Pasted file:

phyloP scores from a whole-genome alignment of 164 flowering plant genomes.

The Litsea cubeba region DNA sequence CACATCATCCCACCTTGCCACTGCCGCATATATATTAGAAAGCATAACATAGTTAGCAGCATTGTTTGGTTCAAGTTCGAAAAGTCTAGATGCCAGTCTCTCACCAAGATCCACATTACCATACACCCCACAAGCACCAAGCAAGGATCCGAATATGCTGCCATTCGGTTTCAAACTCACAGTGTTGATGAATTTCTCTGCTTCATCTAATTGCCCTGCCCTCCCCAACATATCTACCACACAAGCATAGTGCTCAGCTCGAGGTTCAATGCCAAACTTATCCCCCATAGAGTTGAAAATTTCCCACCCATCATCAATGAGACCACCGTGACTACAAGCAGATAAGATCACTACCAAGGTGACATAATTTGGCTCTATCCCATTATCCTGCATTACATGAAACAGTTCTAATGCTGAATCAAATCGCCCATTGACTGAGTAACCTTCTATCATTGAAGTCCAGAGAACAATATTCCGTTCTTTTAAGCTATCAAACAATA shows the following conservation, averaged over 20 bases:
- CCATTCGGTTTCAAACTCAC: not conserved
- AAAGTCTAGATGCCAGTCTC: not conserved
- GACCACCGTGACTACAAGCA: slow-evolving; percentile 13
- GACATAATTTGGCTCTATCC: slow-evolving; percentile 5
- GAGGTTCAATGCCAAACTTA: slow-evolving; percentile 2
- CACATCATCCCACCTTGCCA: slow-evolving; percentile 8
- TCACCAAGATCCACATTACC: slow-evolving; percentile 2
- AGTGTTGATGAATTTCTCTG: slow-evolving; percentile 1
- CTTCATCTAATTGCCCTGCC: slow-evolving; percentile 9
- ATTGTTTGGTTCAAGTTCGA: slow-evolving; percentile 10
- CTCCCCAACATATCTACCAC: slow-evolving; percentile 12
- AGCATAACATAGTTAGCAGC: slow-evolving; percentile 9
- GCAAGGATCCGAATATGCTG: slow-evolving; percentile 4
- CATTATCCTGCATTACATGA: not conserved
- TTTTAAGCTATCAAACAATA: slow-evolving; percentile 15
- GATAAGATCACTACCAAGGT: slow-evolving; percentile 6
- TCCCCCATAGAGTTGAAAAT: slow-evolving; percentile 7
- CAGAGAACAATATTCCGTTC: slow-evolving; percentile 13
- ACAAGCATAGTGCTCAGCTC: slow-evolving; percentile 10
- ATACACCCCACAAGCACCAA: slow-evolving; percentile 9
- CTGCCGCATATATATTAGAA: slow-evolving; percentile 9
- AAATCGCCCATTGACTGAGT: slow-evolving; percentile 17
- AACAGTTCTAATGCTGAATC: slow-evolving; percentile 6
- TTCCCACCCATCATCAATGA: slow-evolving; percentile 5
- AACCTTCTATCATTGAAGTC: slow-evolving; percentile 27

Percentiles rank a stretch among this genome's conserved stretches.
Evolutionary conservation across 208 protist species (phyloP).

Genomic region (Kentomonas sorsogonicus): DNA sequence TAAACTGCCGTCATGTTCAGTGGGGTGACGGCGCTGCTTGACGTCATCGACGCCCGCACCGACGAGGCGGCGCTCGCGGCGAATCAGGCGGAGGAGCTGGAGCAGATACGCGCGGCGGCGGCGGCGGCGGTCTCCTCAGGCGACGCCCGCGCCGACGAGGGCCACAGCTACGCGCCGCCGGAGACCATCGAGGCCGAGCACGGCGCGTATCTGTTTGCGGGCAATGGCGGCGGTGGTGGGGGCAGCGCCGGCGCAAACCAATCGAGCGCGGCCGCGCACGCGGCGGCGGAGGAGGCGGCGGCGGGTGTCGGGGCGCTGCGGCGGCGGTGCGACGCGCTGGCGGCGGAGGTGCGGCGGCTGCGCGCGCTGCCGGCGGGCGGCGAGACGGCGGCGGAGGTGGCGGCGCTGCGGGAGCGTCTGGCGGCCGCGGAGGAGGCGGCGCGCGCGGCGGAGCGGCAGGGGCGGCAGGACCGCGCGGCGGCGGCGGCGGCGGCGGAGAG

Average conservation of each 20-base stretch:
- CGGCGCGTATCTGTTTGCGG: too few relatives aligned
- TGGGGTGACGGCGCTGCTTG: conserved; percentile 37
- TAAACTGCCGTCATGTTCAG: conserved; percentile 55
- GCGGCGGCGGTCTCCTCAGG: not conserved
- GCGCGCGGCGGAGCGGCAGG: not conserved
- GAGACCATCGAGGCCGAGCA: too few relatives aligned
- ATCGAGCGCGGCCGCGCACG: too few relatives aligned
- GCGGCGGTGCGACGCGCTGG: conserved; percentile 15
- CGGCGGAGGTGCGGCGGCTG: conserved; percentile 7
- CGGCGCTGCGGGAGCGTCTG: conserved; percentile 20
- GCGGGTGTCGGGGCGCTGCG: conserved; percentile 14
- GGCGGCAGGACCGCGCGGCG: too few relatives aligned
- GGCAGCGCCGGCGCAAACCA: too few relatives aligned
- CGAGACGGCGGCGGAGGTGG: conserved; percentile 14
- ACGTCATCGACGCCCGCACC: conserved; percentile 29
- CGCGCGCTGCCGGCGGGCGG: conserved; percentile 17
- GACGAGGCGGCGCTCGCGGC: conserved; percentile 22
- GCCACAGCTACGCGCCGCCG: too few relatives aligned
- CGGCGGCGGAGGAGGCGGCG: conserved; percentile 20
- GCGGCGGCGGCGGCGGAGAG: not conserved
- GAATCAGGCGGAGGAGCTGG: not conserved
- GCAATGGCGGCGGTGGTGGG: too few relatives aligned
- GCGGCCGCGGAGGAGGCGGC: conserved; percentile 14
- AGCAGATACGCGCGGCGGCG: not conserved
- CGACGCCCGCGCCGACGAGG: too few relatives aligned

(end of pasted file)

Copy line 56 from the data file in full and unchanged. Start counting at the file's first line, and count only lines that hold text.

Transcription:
- CGACGCCCGCGCCGACGAGG: too few relatives aligned